Louis De Grandis
A filling is a common way to fill the cavities in your teeth. It is the material your dentist uses to fill a cavity after removing tooth decay.
The actual process takes just a few minutes, although your mouth may be numb for a few hours afterward, as the anesthetic wears off.
The easiest material for a dentist to use. It is a mixture of mercury, silver, tin or other metals.
Some patients find gold more pleasing to the eye than silver amalgam fillings.
Types of Tooth-Colored Fillings
Once the numbness from the anesthesia wears off, you may notice the following sensations in your mouth:
If you’ve just received a cavity filling, you may want to refrain from activities, including:
Here are some day-to-day care tips that can extend the life of your fillings:
Dental filling costs without insurance vary depending on how many fillings your need as well as the type of material used to fill the tooth.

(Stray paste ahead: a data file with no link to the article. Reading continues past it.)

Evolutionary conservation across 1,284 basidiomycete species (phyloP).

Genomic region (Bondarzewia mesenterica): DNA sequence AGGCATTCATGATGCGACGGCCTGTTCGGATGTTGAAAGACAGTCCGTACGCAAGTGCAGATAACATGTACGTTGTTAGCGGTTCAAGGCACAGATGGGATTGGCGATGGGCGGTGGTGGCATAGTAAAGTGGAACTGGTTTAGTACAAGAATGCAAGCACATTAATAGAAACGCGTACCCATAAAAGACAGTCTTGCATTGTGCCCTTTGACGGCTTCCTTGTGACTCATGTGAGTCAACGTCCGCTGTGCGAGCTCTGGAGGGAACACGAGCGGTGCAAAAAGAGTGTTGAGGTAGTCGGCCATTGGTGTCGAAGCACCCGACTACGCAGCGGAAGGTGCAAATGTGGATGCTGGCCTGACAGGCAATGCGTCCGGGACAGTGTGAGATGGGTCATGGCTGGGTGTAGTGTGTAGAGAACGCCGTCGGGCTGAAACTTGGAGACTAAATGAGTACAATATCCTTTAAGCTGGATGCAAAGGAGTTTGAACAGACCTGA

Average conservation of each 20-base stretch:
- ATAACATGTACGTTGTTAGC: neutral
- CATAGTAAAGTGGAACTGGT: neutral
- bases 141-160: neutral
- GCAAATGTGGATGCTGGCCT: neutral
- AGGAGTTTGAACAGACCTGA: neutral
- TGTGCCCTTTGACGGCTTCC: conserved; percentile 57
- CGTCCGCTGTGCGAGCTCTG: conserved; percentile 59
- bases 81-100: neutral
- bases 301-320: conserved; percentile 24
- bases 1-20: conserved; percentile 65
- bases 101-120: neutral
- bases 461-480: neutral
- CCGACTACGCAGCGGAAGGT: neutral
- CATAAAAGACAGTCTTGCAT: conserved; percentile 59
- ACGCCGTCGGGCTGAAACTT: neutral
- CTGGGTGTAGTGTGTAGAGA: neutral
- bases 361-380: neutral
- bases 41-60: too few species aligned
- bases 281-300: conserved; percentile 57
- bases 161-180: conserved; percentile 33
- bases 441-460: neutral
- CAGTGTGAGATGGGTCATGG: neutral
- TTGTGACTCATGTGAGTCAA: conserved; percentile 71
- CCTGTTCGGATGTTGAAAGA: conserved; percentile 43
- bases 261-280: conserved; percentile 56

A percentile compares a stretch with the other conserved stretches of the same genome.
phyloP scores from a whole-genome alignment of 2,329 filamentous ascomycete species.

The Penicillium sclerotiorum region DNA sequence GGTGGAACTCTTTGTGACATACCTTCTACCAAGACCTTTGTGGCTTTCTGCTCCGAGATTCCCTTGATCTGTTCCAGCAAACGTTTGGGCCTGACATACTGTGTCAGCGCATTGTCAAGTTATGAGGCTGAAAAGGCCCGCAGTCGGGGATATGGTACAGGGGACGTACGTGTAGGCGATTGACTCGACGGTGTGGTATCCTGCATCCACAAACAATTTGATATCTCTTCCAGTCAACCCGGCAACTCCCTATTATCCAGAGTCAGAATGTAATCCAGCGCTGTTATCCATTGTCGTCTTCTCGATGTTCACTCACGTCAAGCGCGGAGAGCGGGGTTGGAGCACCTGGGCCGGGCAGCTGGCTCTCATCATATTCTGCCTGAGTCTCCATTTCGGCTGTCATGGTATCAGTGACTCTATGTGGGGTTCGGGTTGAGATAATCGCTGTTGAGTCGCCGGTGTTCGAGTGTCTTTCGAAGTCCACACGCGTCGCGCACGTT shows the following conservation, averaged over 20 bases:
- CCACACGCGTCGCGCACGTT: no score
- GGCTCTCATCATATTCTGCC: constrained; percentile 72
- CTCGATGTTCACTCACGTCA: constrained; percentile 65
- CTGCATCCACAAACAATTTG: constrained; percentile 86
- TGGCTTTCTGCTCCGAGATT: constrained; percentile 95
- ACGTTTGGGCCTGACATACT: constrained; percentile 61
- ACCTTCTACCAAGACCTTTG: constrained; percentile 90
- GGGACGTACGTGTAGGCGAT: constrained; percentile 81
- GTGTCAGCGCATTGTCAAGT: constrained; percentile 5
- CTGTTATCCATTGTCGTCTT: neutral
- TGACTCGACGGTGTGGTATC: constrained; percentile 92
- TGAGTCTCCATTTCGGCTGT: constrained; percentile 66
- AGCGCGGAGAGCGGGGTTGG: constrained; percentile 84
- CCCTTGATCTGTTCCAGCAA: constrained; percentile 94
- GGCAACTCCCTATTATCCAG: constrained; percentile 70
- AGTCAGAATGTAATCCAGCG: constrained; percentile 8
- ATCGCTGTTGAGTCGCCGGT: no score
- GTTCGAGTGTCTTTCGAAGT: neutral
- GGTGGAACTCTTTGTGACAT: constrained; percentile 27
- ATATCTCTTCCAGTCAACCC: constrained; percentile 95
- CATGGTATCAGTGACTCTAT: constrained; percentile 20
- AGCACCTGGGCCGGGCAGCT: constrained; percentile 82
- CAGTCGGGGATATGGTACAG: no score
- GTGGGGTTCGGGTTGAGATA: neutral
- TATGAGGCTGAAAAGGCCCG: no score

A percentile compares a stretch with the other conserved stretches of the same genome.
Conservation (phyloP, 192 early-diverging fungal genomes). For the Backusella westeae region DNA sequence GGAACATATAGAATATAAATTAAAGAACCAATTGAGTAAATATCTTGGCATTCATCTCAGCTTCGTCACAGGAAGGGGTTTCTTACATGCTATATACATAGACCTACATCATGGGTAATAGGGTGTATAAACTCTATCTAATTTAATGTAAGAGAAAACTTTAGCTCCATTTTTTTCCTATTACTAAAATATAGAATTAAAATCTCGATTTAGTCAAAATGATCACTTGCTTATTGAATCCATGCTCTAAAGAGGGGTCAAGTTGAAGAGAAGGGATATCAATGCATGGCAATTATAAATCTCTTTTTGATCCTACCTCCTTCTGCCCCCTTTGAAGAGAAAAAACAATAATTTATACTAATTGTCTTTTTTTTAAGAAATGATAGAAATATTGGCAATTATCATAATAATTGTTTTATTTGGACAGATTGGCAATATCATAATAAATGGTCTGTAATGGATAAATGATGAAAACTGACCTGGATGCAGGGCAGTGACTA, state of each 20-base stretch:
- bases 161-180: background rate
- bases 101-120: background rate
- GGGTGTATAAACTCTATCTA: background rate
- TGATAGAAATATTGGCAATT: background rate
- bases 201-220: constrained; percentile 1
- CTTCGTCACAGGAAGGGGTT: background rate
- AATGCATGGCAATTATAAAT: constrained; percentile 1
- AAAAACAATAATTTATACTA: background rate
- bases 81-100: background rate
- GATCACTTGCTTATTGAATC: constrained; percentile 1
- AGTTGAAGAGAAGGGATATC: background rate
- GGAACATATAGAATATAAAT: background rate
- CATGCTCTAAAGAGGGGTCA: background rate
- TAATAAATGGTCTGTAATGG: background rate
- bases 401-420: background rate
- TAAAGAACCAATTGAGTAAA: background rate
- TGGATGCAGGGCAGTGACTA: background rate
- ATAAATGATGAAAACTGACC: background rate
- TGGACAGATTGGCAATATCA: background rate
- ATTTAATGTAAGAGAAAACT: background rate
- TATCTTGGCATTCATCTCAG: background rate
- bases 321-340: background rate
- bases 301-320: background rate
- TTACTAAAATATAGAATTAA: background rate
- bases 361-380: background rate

|Country||Cost in USD|
The average cost for a filling in the U.S. is around $200-450. Here, a composite filling on 1 tooth would cost you $159 and $253 if you get it done on three teeth.
In Mexico, the same composite filling would cost you $80 for one surface and $120 for three teeth.
1. How do I know if I need a filling?
Only your dentist can detect whether you have a cavity that needs a filling.
During your checkup, the dentist will use a small mirror to examine each tooth.
2. How do I know if I need a root canal or a filling?
Dental fillings are used for smaller cavities whereas root canal therapy may be needed if the teeth has more extensive damage.
Signs and symptoms of needing a root canal treatment include:
3. Can dental fillings fall out?
Fillings can sometimes loosen and fall out. Don’t panic in such situations. Contact your dentist immediately.
Not seeking immediate care could result in pain, discomfort and sometimes, even loss of the tooth.
4. How long do dental fillings last?
5. When to replace a cavity filling?
Tooth fillings usually last for many years but can wear out over years of chewing.
If you clench or grind your teeth, you may need to have replace fillings sooner.
If you notice cracks or worn areas, see your dentist to have the filling replaced as soon as possible.
Continuing to chew with a damaged filling can cause the tooth to crack.